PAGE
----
Phantom Fury might not offer anything unique, but when it comes to satisfying old-school gunplay, it certainly delivers plenty of thrills. Following her escapade in Ion Fury, Shelly ‘Bombshell’ Harrison is back with another adventure that once again embraces an old-school shooting approach, albeit a few years further ahead in its presentation than her last outing.

Oh, and she has a bionic arm now too, which instantly makes her ten times cooler than before.

Check out some screenshots down below:

Whilst Ion Fury tried to replicate the original Duke Nukem 3D, Phantom Fury takes things a couple of years further with its boomer-shooter action. It feels more like Half Life (and, in some ways, its sequel) than anything else in design, both with the visuals and the feel of the gunplay. Of course, that would typically be seen as a good thing, and for the most part Phantom Fury really does feel like an exciting blast to the past.

Visually, it captures that early noughties vibe perfectly, with the varied sci-fi locales managing to… well… look like they’ve come straight out of Half Life. It feels lazy to make the comparison twice already, but it was the vibe that hit the most when going through the mixture of claustrophobic facility-like locales and the more open areas. It’s certainly not a bad thing, whilst some modern tweaks with the visual effects and lighting manage to add an extra bit of oomph to the overall presentation. And those somewhat blocky yet detailed character and enemy models? I adored them. I was a big fan and, if I’m being honest, I think I preferred this style more than the visuals in Ion Fury.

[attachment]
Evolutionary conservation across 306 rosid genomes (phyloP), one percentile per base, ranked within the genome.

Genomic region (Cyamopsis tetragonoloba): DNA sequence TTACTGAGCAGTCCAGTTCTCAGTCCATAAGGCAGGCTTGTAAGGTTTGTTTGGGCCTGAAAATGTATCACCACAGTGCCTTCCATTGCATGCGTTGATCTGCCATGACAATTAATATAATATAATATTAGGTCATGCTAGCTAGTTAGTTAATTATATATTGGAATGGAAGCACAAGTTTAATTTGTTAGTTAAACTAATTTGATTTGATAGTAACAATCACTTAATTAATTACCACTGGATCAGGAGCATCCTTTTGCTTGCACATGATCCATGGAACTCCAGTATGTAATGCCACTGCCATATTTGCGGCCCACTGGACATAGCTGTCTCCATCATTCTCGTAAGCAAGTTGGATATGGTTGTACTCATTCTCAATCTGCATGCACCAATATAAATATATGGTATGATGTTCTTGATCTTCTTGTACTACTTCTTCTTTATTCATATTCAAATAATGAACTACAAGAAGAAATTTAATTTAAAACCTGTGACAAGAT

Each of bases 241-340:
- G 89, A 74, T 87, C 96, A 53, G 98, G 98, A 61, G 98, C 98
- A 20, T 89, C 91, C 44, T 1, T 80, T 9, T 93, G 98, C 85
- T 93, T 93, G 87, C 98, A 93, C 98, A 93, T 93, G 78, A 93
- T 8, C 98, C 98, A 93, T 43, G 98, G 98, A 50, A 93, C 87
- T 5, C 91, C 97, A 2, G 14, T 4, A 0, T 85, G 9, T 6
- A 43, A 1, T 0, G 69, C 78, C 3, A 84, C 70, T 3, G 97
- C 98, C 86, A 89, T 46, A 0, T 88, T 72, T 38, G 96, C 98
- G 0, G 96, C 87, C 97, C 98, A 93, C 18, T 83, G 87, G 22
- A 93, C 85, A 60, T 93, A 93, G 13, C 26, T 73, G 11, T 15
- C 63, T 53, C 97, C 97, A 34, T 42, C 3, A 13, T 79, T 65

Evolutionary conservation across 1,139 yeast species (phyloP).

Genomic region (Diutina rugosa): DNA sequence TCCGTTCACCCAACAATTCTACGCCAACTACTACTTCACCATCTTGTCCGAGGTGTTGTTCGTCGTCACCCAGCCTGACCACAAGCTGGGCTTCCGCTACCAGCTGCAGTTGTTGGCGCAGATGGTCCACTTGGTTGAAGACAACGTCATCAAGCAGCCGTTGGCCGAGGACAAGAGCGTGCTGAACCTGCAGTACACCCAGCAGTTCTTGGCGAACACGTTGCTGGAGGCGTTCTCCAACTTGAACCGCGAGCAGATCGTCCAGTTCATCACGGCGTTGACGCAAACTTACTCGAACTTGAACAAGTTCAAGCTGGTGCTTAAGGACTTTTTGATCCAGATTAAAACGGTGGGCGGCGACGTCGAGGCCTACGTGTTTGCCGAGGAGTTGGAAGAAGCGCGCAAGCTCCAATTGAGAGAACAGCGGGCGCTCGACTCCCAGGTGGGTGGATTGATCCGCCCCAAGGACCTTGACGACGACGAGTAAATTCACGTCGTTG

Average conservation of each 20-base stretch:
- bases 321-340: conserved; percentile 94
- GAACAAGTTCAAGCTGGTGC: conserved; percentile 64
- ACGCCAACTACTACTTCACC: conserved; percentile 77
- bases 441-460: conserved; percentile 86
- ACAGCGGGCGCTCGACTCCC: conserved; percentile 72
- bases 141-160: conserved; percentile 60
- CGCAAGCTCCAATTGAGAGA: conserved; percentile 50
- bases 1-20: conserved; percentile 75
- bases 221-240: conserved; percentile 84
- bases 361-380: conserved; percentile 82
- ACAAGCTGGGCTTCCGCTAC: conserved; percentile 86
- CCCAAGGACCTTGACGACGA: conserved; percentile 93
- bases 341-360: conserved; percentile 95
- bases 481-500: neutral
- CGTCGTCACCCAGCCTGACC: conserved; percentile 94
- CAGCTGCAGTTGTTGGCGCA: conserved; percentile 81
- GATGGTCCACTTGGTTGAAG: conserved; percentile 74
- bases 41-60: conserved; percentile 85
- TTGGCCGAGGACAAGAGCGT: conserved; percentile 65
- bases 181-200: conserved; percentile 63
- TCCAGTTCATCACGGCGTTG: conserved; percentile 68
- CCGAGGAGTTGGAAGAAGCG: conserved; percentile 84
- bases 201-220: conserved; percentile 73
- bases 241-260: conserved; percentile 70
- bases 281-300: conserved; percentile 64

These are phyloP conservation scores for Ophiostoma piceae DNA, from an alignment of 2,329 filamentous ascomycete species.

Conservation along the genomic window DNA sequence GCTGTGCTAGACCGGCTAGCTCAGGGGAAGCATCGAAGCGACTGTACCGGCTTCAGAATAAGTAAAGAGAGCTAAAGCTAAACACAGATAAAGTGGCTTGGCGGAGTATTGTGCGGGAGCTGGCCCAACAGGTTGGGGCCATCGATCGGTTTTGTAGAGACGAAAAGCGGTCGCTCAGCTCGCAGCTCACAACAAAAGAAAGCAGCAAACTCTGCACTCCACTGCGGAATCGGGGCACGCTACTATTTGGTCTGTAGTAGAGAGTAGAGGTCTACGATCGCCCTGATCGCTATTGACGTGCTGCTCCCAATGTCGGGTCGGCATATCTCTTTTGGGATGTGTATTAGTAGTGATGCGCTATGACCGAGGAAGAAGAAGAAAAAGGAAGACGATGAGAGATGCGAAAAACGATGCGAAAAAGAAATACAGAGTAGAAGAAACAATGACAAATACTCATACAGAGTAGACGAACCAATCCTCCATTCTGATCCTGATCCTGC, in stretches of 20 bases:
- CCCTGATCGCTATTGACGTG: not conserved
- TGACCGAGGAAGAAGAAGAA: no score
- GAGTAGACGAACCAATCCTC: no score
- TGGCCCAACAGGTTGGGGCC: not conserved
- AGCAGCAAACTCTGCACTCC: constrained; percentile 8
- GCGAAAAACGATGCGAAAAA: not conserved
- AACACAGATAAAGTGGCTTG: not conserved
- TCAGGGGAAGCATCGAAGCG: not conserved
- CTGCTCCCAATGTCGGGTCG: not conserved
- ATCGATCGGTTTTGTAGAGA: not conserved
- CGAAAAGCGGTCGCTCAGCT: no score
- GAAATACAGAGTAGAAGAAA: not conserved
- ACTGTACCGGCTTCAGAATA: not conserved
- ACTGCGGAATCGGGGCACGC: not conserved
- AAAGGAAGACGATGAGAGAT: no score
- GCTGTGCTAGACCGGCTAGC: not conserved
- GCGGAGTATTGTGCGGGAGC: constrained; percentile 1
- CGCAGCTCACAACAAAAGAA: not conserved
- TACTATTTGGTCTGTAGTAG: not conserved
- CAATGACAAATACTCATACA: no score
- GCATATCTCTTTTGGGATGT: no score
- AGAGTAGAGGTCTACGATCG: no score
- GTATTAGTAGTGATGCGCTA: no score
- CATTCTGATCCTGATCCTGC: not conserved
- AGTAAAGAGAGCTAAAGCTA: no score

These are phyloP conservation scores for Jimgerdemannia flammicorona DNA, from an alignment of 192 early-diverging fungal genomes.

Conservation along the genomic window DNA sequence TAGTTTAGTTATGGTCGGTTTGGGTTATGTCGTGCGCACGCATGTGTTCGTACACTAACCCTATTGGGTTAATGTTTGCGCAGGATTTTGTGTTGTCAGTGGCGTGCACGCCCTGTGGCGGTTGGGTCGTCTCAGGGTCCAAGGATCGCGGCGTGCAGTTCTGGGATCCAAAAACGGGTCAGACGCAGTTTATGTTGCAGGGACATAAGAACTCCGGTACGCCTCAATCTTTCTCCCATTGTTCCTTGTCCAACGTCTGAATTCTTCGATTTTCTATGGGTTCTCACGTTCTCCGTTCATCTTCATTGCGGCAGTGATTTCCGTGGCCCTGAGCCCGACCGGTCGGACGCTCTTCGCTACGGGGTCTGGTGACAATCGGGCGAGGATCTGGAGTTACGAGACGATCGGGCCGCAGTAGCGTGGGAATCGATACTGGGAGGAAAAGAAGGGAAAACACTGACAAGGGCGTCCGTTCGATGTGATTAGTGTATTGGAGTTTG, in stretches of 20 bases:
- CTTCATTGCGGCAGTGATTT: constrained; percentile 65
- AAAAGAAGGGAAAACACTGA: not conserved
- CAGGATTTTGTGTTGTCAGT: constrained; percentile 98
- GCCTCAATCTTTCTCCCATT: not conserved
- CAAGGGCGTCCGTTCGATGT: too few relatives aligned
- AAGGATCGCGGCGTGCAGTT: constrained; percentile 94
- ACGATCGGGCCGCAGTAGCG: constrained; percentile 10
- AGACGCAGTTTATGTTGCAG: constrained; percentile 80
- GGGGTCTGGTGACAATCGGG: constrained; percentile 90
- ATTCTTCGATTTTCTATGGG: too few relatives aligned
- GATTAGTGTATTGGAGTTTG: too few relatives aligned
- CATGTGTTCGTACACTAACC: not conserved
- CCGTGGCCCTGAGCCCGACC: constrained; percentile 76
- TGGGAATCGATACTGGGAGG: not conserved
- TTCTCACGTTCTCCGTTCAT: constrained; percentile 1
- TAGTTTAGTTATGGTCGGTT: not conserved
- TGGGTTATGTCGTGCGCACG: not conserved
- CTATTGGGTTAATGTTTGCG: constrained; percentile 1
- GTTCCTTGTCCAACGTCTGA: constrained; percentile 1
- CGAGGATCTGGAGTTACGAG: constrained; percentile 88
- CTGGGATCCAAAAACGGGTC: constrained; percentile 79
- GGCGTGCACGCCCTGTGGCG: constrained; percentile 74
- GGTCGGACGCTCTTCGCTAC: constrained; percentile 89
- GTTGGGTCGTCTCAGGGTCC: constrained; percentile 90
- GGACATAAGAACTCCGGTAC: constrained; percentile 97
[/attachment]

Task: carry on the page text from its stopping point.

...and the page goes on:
When it comes to the combat, Phantom Fury certainly delivers. Whilst the range of guns is impressive and spans across the likes of your typical revolver, shotgun, and machine gun to more ‘elaborate’ weaponry, Shelly also comes equipped with special abilities that ensure she is extra formidable in a showdown. It’s one of the benefits of having a bionic arm, right? Weapons bring with them their own unique touches too, with Shelly’s ‘Loverboy’ revolver from Ion Fury making a return and allowing her to lock onto multiple targets at once. Admittedly, the aiming could feel a bit fiddly at times, so abilities like those were handy when it came to getting out of sticky situations.

“It’s just good, dumb fun, and whilst it’s far from perfect, it’ll keep fans of boomer-shooters happy.”

My only real problem with combat was that it could feel a bit by the books. Nothing was wrong with it at all, but it never felt like I was doing anything that I hadn’t seen in a first-person shooter before. It makes sense in some ways, especially since Phantom Fury was designed to act as a homage to those shooters that came before it, but it would have also been nice to see it expand on the formula a bit and utilise some modern ideas to spice up the action. Whilst there’s plenty of excitement to be found across the set pieces and levels are well designed to offer an enjoyable amount of variety, there wasn’t anything that stood out to me as being particularly memorable or unique.